RAC has mostly praise for Obama budget


The Religious Action Center of Reform Judaism likes most of President Obama’s 2010 budget, but also has a few problems with it. In this statement, associate director Mark Pelavin lauds investments in health care reform, in green energy and in "our most vulnerable populations" — but says that the funding for nutrition programs and the Housing Trust Fund "do not adequately reflect increasing need." It also notes favorably the absence of spending for any "new nuclear weapons." And, like other Jewish groups, the RAC does mention the decrease in the charitable tax deduction for wealthy taxpayers — although unlike those other groups it does not directly criticize the change, merely saying that it is "deeply mindful of the role of non profits in assisting those in need and we look forward to a serious discussion about this proposal. Here’s the full statement:

In response to the release of President Obama’s FY 2010 budget, Mark J. Pelavin, Associate Director of the Religious Action Center of Reform Judaism, issued the following statement:

In these trying economic times, the challenge of crafting a budget that addresses both new needs and long neglected programs is significant. There is much to admire in President Obama’s proposal. It is ambitious, forward-looking, and makes much-needed investments in human needs.  At the same it falls short in a few critical areas and raises important questions which will require significant further consideration.

As our nation battles a recession, we must work to help those most in need of assistance as they seek to lift themselves up. The proposed budget rightly supports investments in our most vulnerable populations, including the weatherization of low-income homes, an expansion in the Child Tax Credit, funding for Child Nutrition programs, and funding for the National Housing Trust Fund. These investments are the best way to bring about an America where homelessness and hunger are no longer obstacles that threaten livelihoods, communities, education, and health. The proposed investments in Child Nutrition programs, the Special Supplemental Nutrition Program for Women, Infants, and Children, and the Housing Trust Fund, however, do not adequately reflect increasing need. We cannot expect America to rebuild successfully if we allow our youth to go hungry and low income families to endlessly struggle against the dearth of affordable housing. We call for increased investments in these programs.

Critically, the budget reflects the President’s commitment to reforming our broken health care system. The Reform Movement has long been committed to achieving universal health insurance for our nation. The creation of $630 billion fund over 10 years designated to enable an overhaul of health care coverage sets the stage for a serious effort to address the crisis of the 46 million uninsured Americans. As more employers cut benefits and unemployment levels rise, this crisis will only worsen. More than ever, providing affordable and quality health care to all Americans must be a national priority. At the same time, we are aware that much of this funding is designated to come from changes to the tax code that may impact donations to charitable institutions. We are deeply mindful of the role of non profits in assisting those in need and we look forward to a serious discussion about this proposal.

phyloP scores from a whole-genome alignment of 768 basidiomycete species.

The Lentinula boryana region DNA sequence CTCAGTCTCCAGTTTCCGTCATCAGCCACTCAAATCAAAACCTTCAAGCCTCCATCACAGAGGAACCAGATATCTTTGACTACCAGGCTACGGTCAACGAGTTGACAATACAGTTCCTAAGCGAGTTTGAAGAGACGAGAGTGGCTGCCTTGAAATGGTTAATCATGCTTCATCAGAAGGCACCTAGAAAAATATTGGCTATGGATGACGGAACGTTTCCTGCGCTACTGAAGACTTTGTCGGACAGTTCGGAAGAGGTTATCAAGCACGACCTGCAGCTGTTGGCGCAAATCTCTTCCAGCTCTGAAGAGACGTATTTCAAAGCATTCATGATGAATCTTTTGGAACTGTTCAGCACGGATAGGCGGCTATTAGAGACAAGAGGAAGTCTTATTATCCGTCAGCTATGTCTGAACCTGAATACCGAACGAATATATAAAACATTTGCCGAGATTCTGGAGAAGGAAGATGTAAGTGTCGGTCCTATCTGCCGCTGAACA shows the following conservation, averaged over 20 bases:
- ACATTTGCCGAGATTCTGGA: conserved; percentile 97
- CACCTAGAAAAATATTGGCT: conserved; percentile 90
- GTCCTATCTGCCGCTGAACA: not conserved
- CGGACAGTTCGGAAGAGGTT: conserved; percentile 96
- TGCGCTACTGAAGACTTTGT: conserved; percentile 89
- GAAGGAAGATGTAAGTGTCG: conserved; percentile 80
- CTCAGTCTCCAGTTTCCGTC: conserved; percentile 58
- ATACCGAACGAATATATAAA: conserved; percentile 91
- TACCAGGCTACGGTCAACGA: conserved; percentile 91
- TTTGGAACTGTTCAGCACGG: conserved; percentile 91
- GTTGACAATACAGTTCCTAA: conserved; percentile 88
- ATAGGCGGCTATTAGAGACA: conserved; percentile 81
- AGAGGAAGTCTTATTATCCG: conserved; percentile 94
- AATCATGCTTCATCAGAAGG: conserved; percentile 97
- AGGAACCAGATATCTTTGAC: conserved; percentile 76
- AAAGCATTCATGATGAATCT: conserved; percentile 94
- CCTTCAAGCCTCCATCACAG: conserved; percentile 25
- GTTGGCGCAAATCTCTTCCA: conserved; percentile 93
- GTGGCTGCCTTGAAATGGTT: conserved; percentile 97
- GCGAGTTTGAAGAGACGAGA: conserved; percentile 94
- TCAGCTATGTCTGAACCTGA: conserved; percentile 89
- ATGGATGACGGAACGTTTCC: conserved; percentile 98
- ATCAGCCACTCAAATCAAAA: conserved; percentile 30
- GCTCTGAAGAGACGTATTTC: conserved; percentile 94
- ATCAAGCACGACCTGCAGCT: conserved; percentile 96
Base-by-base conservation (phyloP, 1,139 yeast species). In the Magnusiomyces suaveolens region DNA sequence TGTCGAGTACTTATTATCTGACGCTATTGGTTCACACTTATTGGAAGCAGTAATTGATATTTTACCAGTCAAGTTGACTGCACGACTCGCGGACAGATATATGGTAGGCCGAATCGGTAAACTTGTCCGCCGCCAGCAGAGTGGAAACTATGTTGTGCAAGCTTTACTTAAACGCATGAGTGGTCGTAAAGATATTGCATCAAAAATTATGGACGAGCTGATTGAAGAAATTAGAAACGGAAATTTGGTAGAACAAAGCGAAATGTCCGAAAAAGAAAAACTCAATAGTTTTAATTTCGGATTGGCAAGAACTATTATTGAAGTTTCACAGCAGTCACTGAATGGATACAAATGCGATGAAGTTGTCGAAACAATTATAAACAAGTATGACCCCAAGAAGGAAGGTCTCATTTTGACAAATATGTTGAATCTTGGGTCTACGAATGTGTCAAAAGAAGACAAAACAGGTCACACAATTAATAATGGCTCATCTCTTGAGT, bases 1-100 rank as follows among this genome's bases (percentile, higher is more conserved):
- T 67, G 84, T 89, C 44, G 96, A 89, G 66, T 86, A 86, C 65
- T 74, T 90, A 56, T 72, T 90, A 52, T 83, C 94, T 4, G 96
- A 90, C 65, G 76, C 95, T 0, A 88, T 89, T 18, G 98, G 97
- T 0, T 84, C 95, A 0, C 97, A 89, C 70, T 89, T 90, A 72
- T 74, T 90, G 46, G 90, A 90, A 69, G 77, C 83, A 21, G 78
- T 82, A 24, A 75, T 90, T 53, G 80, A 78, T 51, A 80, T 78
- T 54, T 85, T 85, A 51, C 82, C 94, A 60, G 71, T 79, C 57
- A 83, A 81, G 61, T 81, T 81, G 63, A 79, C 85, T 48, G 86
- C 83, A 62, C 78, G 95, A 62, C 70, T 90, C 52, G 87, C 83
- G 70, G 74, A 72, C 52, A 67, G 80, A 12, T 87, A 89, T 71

We commend the President for reflecting in the budget his call to confront global climate change, build a green economy, and rededicate the Environmental Protection Agency to its mission of protecting our precious natural resources. The budget builds on the $38.7 billion in funding for renewable energy development and modernization of our electricity grid included in the recent recovery package. Specifically, the budget dedicates $150 billion over ten years, beginning in 2012, toward developing clean, renewable technology. In this way, the budget reflects a commitment to the teachings of Deuteronomy (20) that implore us not to destroy that from which humanity may benefit. The budget also protects the most vulnerable during the transition to a low-carbon economy by funding green jobs training programs and returning the majority of climate revenue to working individuals and families.

The budget also makes a wise, and responsible, investment in those who have served our country as members of our military. Even as our nation prepares to draw down our military presence in Iraq, we are scaling up our presence in Afghanistan. The budget’s increased funding for veterans affairs is an essential step toward meeting the growing needs of veterans and their families.

We are also pleased by what the budget does not include, namely, funding for new nuclear weapons. The threat posed by the continued proliferation of nuclear weaponry and the potential for such weapons to fall into the hands of those who wish us ill has never been greater. We welcome the budget’s investment in measures to prevent nuclear terrorism.

While the budget does not include specifics on foreign aid beyond a stated intent to double funding over an unspecified period of time, we strongly urge the Administration to abide by the 2007 memorandum of understanding that establishes the parameters of essential U.S. aid to Israel over a 10 year period.

We look forward to working with the Administration and Congress over the coming months to ensure that appropriate funding is provided in each of the aforementioned areas to ensure that our nation and its people remain safe, secure, healthy and strong.


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